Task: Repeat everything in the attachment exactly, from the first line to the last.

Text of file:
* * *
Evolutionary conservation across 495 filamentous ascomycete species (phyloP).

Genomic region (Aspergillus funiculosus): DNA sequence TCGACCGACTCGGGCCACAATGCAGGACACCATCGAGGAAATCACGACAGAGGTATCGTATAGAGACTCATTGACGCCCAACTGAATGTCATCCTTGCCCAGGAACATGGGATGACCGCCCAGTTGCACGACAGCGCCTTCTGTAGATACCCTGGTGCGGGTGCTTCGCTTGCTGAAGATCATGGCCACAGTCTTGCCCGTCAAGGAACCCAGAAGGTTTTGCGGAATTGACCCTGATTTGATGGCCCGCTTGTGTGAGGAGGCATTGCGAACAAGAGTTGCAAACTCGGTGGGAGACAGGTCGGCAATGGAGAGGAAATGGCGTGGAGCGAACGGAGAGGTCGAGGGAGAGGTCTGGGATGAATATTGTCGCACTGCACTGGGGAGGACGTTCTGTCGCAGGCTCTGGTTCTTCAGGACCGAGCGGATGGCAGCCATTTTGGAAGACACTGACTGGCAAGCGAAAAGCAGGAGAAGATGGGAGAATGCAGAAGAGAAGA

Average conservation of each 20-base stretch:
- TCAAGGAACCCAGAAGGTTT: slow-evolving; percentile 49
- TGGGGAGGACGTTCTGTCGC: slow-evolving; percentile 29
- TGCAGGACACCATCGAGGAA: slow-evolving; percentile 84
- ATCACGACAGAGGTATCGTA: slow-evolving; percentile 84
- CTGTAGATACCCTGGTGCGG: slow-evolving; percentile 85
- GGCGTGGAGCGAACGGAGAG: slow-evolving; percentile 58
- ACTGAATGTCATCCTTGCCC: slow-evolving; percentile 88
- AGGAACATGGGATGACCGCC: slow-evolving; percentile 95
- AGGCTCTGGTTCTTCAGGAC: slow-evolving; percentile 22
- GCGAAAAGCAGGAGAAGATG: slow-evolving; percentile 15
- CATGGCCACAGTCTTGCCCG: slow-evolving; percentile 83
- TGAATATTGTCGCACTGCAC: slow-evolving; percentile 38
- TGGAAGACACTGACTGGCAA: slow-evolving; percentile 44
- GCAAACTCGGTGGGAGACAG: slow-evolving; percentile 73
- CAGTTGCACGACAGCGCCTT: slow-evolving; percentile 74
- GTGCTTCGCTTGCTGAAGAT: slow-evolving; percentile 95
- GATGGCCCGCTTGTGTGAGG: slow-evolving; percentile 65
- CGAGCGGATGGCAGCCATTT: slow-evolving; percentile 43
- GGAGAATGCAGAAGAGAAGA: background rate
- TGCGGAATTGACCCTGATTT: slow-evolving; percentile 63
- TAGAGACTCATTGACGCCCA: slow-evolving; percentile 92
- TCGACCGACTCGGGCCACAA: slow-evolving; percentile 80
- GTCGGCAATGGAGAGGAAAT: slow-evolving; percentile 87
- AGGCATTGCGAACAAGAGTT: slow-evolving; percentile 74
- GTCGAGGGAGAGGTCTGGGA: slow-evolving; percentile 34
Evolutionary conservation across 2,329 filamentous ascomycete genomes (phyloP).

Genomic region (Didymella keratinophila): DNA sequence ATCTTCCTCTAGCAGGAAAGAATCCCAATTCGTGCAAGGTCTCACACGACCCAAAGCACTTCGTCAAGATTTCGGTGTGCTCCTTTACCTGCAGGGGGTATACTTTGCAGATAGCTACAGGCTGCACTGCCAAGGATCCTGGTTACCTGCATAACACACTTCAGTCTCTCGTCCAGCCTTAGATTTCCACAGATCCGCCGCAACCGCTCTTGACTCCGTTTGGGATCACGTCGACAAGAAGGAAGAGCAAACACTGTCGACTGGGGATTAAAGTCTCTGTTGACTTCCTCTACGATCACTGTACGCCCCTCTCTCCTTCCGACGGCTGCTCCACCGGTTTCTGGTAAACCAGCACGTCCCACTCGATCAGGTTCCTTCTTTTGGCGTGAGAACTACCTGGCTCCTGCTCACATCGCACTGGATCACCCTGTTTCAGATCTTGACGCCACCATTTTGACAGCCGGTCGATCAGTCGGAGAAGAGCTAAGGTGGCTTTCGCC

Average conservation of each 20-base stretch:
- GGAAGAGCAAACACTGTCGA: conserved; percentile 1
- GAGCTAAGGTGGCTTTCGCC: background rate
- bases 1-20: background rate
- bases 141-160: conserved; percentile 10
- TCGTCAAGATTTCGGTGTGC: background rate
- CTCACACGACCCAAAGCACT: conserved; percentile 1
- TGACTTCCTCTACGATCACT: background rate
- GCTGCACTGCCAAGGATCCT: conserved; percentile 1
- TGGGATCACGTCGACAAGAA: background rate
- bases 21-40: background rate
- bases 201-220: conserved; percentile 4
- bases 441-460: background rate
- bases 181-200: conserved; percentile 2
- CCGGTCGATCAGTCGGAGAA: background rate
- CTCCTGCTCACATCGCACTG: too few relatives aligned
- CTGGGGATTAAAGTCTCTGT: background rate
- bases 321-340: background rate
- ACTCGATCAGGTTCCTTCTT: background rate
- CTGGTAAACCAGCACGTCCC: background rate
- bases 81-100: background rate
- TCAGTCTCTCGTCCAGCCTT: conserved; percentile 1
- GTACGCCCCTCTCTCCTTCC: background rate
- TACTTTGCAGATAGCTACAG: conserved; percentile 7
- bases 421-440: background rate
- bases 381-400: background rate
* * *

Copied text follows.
Evolutionary conservation across 495 filamentous ascomycete species (phyloP).

Genomic region (Aspergillus funiculosus): DNA sequence TCGACCGACTCGGGCCACAATGCAGGACACCATCGAGGAAATCACGACAGAGGTATCGTATAGAGACTCATTGACGCCCAACTGAATGTCATCCTTGCCCAGGAACATGGGATGACCGCCCAGTTGCACGACAGCGCCTTCTGTAGATACCCTGGTGCGGGTGCTTCGCTTGCTGAAGATCATGGCCACAGTCTTGCCCGTCAAGGAACCCAGAAGGTTTTGCGGAATTGACCCTGATTTGATGGCCCGCTTGTGTGAGGAGGCATTGCGAACAAGAGTTGCAAACTCGGTGGGAGACAGGTCGGCAATGGAGAGGAAATGGCGTGGAGCGAACGGAGAGGTCGAGGGAGAGGTCTGGGATGAATATTGTCGCACTGCACTGGGGAGGACGTTCTGTCGCAGGCTCTGGTTCTTCAGGACCGAGCGGATGGCAGCCATTTTGGAAGACACTGACTGGCAAGCGAAAAGCAGGAGAAGATGGGAGAATGCAGAAGAGAAGA

Average conservation of each 20-base stretch:
- TCAAGGAACCCAGAAGGTTT: slow-evolving; percentile 49
- TGGGGAGGACGTTCTGTCGC: slow-evolving; percentile 29
- TGCAGGACACCATCGAGGAA: slow-evolving; percentile 84
- ATCACGACAGAGGTATCGTA: slow-evolving; percentile 84
- CTGTAGATACCCTGGTGCGG: slow-evolving; percentile 85
- GGCGTGGAGCGAACGGAGAG: slow-evolving; percentile 58
- ACTGAATGTCATCCTTGCCC: slow-evolving; percentile 88
- AGGAACATGGGATGACCGCC: slow-evolving; percentile 95
- AGGCTCTGGTTCTTCAGGAC: slow-evolving; percentile 22
- GCGAAAAGCAGGAGAAGATG: slow-evolving; percentile 15
- CATGGCCACAGTCTTGCCCG: slow-evolving; percentile 83
- TGAATATTGTCGCACTGCAC: slow-evolving; percentile 38
- TGGAAGACACTGACTGGCAA: slow-evolving; percentile 44
- GCAAACTCGGTGGGAGACAG: slow-evolving; percentile 73
- CAGTTGCACGACAGCGCCTT: slow-evolving; percentile 74
- GTGCTTCGCTTGCTGAAGAT: slow-evolving; percentile 95
- GATGGCCCGCTTGTGTGAGG: slow-evolving; percentile 65
- CGAGCGGATGGCAGCCATTT: slow-evolving; percentile 43
- GGAGAATGCAGAAGAGAAGA: background rate
- TGCGGAATTGACCCTGATTT: slow-evolving; percentile 63
- TAGAGACTCATTGACGCCCA: slow-evolving; percentile 92
- TCGACCGACTCGGGCCACAA: slow-evolving; percentile 80
- GTCGGCAATGGAGAGGAAAT: slow-evolving; percentile 87
- AGGCATTGCGAACAAGAGTT: slow-evolving; percentile 74
- GTCGAGGGAGAGGTCTGGGA: slow-evolving; percentile 34
Evolutionary conservation across 2,329 filamentous ascomycete genomes (phyloP).

Genomic region (Didymella keratinophila): DNA sequence ATCTTCCTCTAGCAGGAAAGAATCCCAATTCGTGCAAGGTCTCACACGACCCAAAGCACTTCGTCAAGATTTCGGTGTGCTCCTTTACCTGCAGGGGGTATACTTTGCAGATAGCTACAGGCTGCACTGCCAAGGATCCTGGTTACCTGCATAACACACTTCAGTCTCTCGTCCAGCCTTAGATTTCCACAGATCCGCCGCAACCGCTCTTGACTCCGTTTGGGATCACGTCGACAAGAAGGAAGAGCAAACACTGTCGACTGGGGATTAAAGTCTCTGTTGACTTCCTCTACGATCACTGTACGCCCCTCTCTCCTTCCGACGGCTGCTCCACCGGTTTCTGGTAAACCAGCACGTCCCACTCGATCAGGTTCCTTCTTTTGGCGTGAGAACTACCTGGCTCCTGCTCACATCGCACTGGATCACCCTGTTTCAGATCTTGACGCCACCATTTTGACAGCCGGTCGATCAGTCGGAGAAGAGCTAAGGTGGCTTTCGCC

Average conservation of each 20-base stretch:
- GGAAGAGCAAACACTGTCGA: conserved; percentile 1
- GAGCTAAGGTGGCTTTCGCC: background rate
- bases 1-20: background rate
- bases 141-160: conserved; percentile 10
- TCGTCAAGATTTCGGTGTGC: background rate
- CTCACACGACCCAAAGCACT: conserved; percentile 1
- TGACTTCCTCTACGATCACT: background rate
- GCTGCACTGCCAAGGATCCT: conserved; percentile 1
- TGGGATCACGTCGACAAGAA: background rate
- bases 21-40: background rate
- bases 201-220: conserved; percentile 4
- bases 441-460: background rate
- bases 181-200: conserved; percentile 2
- CCGGTCGATCAGTCGGAGAA: background rate
- CTCCTGCTCACATCGCACTG: too few relatives aligned
- CTGGGGATTAAAGTCTCTGT: background rate
- bases 321-340: background rate
- ACTCGATCAGGTTCCTTCTT: background rate
- CTGGTAAACCAGCACGTCCC: background rate
- bases 81-100: background rate
- TCAGTCTCTCGTCCAGCCTT: conserved; percentile 1
- GTACGCCCCTCTCTCCTTCC: background rate
- TACTTTGCAGATAGCTACAG: conserved; percentile 7
- bases 421-440: background rate
- bases 381-400: background rate